Fault zones are hypothesized to play a major role in focusing fluid expulsion from accretionary complexes. A small number of previous investigations have examined the hydrogeologic properties of these fault zones using borehole packer or submersible-based slug and constant rate flow tests. While these single-well experiments yielded the first data on the permeability of active fault zones, they could only investigate a small area around the borehole and could not ensure reliable determination of formation storage properties. Recent data from an unplanned experiment in the decollement zone of the Barbados accretionary prism demonstrate the potential for multiple-well hydrogeologic tests. Pressure data from a sealed borehole show a clear signal of drilling activity ∼45 m away. Analysis of the pressure response suggests that decollement zone permeability lies between 1.0 and 1.2 × 10-14 m2. This permeability is ∼2-4 orders of magnitude greater than overlying and underlying sediment and thus appears sufficient to focus fluid flow along the decollement zone. This inadvertent test evaluated fault zone hydrogeologic parameters over a larger radius and longer timescale and at pressures closer to in situ than previous single-well tests.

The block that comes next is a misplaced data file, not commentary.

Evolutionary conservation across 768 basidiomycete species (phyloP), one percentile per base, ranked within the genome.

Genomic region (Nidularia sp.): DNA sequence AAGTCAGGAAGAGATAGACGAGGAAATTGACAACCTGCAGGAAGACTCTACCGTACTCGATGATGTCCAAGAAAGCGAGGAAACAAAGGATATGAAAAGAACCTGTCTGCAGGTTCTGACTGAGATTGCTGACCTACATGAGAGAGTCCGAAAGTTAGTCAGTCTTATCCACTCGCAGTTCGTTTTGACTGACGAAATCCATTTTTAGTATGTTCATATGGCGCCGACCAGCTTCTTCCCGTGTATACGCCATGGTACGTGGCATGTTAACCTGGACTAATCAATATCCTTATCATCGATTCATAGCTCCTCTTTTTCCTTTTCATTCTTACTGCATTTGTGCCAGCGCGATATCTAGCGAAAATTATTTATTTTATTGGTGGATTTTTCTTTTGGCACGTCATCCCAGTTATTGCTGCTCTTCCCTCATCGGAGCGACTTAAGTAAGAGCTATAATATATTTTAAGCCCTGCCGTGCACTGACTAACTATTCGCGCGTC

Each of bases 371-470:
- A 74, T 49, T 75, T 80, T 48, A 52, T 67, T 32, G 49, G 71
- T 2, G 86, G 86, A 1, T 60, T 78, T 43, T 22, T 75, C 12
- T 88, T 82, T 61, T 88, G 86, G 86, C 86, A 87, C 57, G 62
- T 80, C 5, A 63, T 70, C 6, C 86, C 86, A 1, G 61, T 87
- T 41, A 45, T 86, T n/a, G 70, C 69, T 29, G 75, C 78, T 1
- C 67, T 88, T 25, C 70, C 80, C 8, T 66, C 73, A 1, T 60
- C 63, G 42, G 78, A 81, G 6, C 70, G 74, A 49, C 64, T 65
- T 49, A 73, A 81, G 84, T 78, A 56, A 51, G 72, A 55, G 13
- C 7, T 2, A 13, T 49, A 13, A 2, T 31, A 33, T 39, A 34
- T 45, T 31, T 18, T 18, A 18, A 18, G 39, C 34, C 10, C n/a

ASJC Scopus subject areas
- Geochemistry and Petrology
- Earth and Planetary Sciences (miscellaneous)
- Space and Planetary Science